Shorei-Kan Proverb Number Ten

Konbanwa.  One last time, I, Ichiro Morioka, come to give you another proverb: Practice to the best of your ability, and everyone will benefit.

This proverb holds true in many ways.  For one, when you are practicing well, you are helping your sensei to conduct the class without interference.  You also do not present a distraction to the other students in the form of a bad example.  On the other hand, you do present a good example, an example to be imitated.  This can greatly benefit the other students, especially students of lower kyu, or rank.  Concerning these students, your influence may be much greater than you realize.  Do not make yourself a stumbling block to them rather, become the pattern they wish to imitate.

In the ninth proverb, we discussed the concept, perfect practice makes perfect. This is practicing to the best of one’s ability, and, above all, it benefits the individual.  But this benefit is not merely for the moment, it also assists as you attempt to acquire more advanced techniques, since it provides you with a solid foundation on which to build.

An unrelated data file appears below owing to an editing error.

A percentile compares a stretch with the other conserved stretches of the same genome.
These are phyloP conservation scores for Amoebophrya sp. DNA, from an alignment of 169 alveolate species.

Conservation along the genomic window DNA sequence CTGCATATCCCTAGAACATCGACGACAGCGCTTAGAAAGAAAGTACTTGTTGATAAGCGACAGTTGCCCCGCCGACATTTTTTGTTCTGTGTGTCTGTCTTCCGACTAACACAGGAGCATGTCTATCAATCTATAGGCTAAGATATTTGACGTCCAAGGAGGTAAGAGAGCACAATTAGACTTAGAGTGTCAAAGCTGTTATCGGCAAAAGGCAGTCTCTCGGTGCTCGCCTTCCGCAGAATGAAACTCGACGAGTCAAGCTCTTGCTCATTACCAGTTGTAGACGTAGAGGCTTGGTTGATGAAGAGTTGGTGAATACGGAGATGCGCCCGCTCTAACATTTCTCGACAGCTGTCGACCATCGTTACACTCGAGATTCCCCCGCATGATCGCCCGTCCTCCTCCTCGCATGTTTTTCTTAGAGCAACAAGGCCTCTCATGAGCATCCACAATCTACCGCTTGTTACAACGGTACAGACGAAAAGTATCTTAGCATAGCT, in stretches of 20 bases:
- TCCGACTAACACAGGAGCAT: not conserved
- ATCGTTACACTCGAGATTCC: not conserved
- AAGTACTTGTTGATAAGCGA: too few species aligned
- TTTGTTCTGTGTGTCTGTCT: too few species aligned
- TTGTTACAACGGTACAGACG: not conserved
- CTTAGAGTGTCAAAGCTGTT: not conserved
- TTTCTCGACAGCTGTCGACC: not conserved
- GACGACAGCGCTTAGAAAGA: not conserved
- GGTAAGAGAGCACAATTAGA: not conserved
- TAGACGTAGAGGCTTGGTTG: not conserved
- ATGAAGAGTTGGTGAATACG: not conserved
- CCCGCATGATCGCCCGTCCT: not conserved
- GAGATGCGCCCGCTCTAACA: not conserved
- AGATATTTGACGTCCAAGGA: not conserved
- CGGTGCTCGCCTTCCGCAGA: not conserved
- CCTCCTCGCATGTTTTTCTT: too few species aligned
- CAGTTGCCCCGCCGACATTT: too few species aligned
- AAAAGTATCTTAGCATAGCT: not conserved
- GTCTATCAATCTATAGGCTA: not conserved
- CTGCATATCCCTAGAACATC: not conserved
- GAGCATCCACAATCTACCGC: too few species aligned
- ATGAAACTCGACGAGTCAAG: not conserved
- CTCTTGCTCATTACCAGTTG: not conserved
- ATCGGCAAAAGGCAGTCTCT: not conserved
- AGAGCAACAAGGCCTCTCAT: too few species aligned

Throughout the years, as you practice well, you reinforce your training foundation and create a wealth of knowledge from which other students may draw.  It is this type of practice, this practicing to the best of your ability, that will enable you, perhaps, to someday become the sensei, as it is said: The student becomes the master.

This concludes our discussion of the ten Shorei-Kan proverbs.

Master Miyagi said, “Live a plain and simple life.”

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